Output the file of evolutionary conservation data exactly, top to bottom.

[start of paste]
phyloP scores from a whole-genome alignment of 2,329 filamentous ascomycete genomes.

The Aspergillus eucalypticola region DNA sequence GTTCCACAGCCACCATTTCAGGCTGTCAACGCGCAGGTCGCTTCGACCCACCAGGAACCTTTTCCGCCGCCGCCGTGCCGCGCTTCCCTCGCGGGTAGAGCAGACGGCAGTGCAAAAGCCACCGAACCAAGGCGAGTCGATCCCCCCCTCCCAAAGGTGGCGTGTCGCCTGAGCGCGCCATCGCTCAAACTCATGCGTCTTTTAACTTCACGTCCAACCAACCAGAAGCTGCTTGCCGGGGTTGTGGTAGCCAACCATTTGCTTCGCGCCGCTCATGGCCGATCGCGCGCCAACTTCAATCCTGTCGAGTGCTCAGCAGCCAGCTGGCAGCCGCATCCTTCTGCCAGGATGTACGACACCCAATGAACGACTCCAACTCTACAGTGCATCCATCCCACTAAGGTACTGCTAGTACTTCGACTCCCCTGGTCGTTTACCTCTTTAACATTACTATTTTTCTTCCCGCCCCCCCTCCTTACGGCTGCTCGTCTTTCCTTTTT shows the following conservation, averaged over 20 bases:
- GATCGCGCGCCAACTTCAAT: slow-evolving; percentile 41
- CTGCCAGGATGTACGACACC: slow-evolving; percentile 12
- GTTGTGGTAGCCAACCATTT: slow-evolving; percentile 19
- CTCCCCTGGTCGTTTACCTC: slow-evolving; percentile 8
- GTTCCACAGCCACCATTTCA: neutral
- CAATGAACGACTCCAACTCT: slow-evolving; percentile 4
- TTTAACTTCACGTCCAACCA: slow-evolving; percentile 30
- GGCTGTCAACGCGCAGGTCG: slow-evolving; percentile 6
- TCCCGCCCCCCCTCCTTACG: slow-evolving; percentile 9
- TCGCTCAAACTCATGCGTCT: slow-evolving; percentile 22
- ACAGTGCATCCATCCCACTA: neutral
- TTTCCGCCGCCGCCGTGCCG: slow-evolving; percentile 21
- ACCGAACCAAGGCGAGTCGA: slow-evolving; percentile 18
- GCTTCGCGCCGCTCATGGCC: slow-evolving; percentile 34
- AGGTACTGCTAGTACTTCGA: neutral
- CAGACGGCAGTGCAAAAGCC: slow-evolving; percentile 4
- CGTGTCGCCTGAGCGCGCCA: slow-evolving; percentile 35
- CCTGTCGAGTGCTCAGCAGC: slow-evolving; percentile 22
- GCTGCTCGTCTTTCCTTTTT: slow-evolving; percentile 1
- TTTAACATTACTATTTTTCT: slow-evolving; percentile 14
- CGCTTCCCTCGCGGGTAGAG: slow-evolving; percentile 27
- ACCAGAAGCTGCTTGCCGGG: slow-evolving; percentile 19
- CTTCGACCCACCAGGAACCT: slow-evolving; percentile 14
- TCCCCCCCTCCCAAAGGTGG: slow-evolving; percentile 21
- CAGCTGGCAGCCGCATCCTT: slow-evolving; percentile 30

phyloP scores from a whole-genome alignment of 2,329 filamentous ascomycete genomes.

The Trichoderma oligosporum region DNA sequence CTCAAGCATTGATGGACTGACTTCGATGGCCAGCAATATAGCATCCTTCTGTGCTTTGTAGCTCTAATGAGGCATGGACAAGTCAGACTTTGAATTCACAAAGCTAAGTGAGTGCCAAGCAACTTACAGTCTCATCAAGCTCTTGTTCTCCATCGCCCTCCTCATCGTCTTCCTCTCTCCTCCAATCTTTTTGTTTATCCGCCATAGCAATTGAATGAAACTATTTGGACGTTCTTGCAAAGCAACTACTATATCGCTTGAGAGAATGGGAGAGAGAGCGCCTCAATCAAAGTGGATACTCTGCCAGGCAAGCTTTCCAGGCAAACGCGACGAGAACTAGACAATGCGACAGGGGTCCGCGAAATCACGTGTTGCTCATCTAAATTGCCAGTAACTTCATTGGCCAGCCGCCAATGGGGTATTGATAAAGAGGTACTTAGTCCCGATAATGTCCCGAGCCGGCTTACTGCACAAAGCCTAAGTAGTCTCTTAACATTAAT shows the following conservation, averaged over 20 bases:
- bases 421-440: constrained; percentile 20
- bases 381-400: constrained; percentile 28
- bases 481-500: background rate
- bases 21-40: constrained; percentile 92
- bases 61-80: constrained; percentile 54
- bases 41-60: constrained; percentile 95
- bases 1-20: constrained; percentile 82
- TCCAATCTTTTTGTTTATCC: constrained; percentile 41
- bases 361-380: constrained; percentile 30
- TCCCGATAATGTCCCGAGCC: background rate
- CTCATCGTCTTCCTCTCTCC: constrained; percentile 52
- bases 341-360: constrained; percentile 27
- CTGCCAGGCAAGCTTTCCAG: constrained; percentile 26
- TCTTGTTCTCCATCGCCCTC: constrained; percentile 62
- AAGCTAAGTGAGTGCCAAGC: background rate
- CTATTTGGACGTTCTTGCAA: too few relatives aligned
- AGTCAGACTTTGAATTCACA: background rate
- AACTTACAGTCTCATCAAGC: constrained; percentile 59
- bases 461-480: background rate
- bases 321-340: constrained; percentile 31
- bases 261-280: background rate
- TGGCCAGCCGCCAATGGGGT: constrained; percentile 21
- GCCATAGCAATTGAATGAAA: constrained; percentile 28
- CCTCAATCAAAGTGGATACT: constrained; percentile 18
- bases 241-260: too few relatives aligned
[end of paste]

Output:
phyloP scores from a whole-genome alignment of 2,329 filamentous ascomycete genomes.

The Aspergillus eucalypticola region DNA sequence GTTCCACAGCCACCATTTCAGGCTGTCAACGCGCAGGTCGCTTCGACCCACCAGGAACCTTTTCCGCCGCCGCCGTGCCGCGCTTCCCTCGCGGGTAGAGCAGACGGCAGTGCAAAAGCCACCGAACCAAGGCGAGTCGATCCCCCCCTCCCAAAGGTGGCGTGTCGCCTGAGCGCGCCATCGCTCAAACTCATGCGTCTTTTAACTTCACGTCCAACCAACCAGAAGCTGCTTGCCGGGGTTGTGGTAGCCAACCATTTGCTTCGCGCCGCTCATGGCCGATCGCGCGCCAACTTCAATCCTGTCGAGTGCTCAGCAGCCAGCTGGCAGCCGCATCCTTCTGCCAGGATGTACGACACCCAATGAACGACTCCAACTCTACAGTGCATCCATCCCACTAAGGTACTGCTAGTACTTCGACTCCCCTGGTCGTTTACCTCTTTAACATTACTATTTTTCTTCCCGCCCCCCCTCCTTACGGCTGCTCGTCTTTCCTTTTT shows the following conservation, averaged over 20 bases:
- GATCGCGCGCCAACTTCAAT: slow-evolving; percentile 41
- CTGCCAGGATGTACGACACC: slow-evolving; percentile 12
- GTTGTGGTAGCCAACCATTT: slow-evolving; percentile 19
- CTCCCCTGGTCGTTTACCTC: slow-evolving; percentile 8
- GTTCCACAGCCACCATTTCA: neutral
- CAATGAACGACTCCAACTCT: slow-evolving; percentile 4
- TTTAACTTCACGTCCAACCA: slow-evolving; percentile 30
- GGCTGTCAACGCGCAGGTCG: slow-evolving; percentile 6
- TCCCGCCCCCCCTCCTTACG: slow-evolving; percentile 9
- TCGCTCAAACTCATGCGTCT: slow-evolving; percentile 22
- ACAGTGCATCCATCCCACTA: neutral
- TTTCCGCCGCCGCCGTGCCG: slow-evolving; percentile 21
- ACCGAACCAAGGCGAGTCGA: slow-evolving; percentile 18
- GCTTCGCGCCGCTCATGGCC: slow-evolving; percentile 34
- AGGTACTGCTAGTACTTCGA: neutral
- CAGACGGCAGTGCAAAAGCC: slow-evolving; percentile 4
- CGTGTCGCCTGAGCGCGCCA: slow-evolving; percentile 35
- CCTGTCGAGTGCTCAGCAGC: slow-evolving; percentile 22
- GCTGCTCGTCTTTCCTTTTT: slow-evolving; percentile 1
- TTTAACATTACTATTTTTCT: slow-evolving; percentile 14
- CGCTTCCCTCGCGGGTAGAG: slow-evolving; percentile 27
- ACCAGAAGCTGCTTGCCGGG: slow-evolving; percentile 19
- CTTCGACCCACCAGGAACCT: slow-evolving; percentile 14
- TCCCCCCCTCCCAAAGGTGG: slow-evolving; percentile 21
- CAGCTGGCAGCCGCATCCTT: slow-evolving; percentile 30

phyloP scores from a whole-genome alignment of 2,329 filamentous ascomycete genomes.

The Trichoderma oligosporum region DNA sequence CTCAAGCATTGATGGACTGACTTCGATGGCCAGCAATATAGCATCCTTCTGTGCTTTGTAGCTCTAATGAGGCATGGACAAGTCAGACTTTGAATTCACAAAGCTAAGTGAGTGCCAAGCAACTTACAGTCTCATCAAGCTCTTGTTCTCCATCGCCCTCCTCATCGTCTTCCTCTCTCCTCCAATCTTTTTGTTTATCCGCCATAGCAATTGAATGAAACTATTTGGACGTTCTTGCAAAGCAACTACTATATCGCTTGAGAGAATGGGAGAGAGAGCGCCTCAATCAAAGTGGATACTCTGCCAGGCAAGCTTTCCAGGCAAACGCGACGAGAACTAGACAATGCGACAGGGGTCCGCGAAATCACGTGTTGCTCATCTAAATTGCCAGTAACTTCATTGGCCAGCCGCCAATGGGGTATTGATAAAGAGGTACTTAGTCCCGATAATGTCCCGAGCCGGCTTACTGCACAAAGCCTAAGTAGTCTCTTAACATTAAT shows the following conservation, averaged over 20 bases:
- bases 421-440: constrained; percentile 20
- bases 381-400: constrained; percentile 28
- bases 481-500: background rate
- bases 21-40: constrained; percentile 92
- bases 61-80: constrained; percentile 54
- bases 41-60: constrained; percentile 95
- bases 1-20: constrained; percentile 82
- TCCAATCTTTTTGTTTATCC: constrained; percentile 41
- bases 361-380: constrained; percentile 30
- TCCCGATAATGTCCCGAGCC: background rate
- CTCATCGTCTTCCTCTCTCC: constrained; percentile 52
- bases 341-360: constrained; percentile 27
- CTGCCAGGCAAGCTTTCCAG: constrained; percentile 26
- TCTTGTTCTCCATCGCCCTC: constrained; percentile 62
- AAGCTAAGTGAGTGCCAAGC: background rate
- CTATTTGGACGTTCTTGCAA: too few relatives aligned
- AGTCAGACTTTGAATTCACA: background rate
- AACTTACAGTCTCATCAAGC: constrained; percentile 59
- bases 461-480: background rate
- bases 321-340: constrained; percentile 31
- bases 261-280: background rate
- TGGCCAGCCGCCAATGGGGT: constrained; percentile 21
- GCCATAGCAATTGAATGAAA: constrained; percentile 28
- CCTCAATCAAAGTGGATACT: constrained; percentile 18
- bases 241-260: too few relatives aligned